R- the type of the result produced by the asynchronous task for which this callback was registered. Types which do not produce any result should use the
public interface ILfnCallback<R>
Future.isDone()method), and to retrieve the result via a blocking call on the future (
ILfnCallback. A callback implementing this interface is therefore provided to the executor of the task.
where T is the type of the result produced by the asynchronous task. The callback is often allowed to be
Future<T> executeTask(Object aTaskParameter1, ..., ILfnCallback<T> aCallback);
null, if one is only interested in the future. Since callback methods may be invoked from any thread (asynchronously), implementations should take the necessary measures to ensure thread-safety. Especially updating the user interface directly from within these methods is not allowed, as user interface interactions should always be performed from within the Event Dispatch Thread.
The callback argument in asynchronous operations is usually the last parameter. This parameter may be
null, meaning the caller
is not interested in the asynchronous behavior. Asynchronous operations can easily be used in a synchronous workflow by using the Future's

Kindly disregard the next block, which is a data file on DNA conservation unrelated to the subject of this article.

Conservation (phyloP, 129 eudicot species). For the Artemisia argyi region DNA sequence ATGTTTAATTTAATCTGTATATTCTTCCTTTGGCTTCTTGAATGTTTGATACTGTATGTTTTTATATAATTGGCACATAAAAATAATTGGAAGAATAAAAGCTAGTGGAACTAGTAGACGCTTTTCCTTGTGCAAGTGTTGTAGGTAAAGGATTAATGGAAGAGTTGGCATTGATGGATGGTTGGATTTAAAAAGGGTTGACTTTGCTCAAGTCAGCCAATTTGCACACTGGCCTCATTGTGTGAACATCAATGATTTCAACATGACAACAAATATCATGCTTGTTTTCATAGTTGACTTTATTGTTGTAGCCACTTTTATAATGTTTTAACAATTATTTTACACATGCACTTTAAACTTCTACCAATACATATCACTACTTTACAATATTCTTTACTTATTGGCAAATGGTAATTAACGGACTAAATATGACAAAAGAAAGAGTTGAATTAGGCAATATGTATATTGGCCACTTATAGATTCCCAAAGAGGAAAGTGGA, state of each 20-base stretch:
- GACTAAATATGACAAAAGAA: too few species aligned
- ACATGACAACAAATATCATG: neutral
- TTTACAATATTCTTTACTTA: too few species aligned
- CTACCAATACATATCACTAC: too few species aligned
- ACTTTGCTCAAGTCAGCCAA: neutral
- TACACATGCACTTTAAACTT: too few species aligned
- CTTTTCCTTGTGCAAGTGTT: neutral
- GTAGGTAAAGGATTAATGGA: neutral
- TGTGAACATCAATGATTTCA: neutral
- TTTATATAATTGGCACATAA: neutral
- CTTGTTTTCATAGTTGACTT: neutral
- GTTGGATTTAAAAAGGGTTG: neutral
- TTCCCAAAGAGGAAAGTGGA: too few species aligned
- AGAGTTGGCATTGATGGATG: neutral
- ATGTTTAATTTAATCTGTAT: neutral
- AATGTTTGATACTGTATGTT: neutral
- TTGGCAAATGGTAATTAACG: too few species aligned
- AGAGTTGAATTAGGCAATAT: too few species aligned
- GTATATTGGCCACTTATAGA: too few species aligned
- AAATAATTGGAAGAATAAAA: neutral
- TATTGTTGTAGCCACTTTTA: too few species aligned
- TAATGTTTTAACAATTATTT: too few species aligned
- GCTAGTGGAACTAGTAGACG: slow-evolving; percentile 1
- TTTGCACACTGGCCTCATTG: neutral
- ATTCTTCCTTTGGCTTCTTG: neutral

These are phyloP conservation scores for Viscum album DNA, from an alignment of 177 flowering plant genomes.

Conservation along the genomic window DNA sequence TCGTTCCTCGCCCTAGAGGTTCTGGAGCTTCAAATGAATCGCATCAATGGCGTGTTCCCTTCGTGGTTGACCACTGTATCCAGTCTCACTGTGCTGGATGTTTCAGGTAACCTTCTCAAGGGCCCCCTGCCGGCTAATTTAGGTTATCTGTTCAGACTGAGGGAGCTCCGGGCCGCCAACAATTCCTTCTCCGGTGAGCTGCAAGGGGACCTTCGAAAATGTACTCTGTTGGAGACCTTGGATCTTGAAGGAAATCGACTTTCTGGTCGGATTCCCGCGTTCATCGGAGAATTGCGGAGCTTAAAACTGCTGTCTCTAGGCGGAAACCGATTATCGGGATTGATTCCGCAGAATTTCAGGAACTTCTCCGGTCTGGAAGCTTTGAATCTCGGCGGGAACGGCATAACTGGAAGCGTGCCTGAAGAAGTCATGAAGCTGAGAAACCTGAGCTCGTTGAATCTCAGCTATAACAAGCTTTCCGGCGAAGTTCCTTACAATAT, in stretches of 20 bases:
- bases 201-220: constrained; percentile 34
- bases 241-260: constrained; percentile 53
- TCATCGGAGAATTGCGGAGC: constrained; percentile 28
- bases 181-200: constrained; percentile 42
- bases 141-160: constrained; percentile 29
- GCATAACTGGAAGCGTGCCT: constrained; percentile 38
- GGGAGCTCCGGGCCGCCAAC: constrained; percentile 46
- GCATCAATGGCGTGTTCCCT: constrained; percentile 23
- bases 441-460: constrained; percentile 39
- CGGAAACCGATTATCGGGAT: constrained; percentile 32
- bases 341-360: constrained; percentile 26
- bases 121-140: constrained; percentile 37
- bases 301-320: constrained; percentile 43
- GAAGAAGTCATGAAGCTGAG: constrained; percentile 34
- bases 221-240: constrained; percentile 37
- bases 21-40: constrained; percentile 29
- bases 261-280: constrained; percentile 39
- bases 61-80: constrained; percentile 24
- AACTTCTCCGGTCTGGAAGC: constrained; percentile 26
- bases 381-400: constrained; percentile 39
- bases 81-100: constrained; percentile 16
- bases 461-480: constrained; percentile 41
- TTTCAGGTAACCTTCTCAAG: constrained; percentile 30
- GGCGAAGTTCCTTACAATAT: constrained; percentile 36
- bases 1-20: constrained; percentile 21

blocking "get" family of methods instead of the callback. This paradigm is illustrated in the code snippet below:
T result = executeTask(taskParameter1, ..., null).get();
|Modifier and Type||Method and Description|
Called by the executor of the asynchronous task when the task has completed successfully.
Called by the executor of the asynchronous task when the task failed to complete normally due to an error, exception or cancellation of the task.
void completed(R aResult)
aResult- the result of the asynchronous task, or
nullfor tasks that do not produce any result
void threw(java.lang.Throwable aThrowable)
Future.cancel()), a CancellationException will be reported on this method.
aThrowable- the error or exception causing the abortion of the task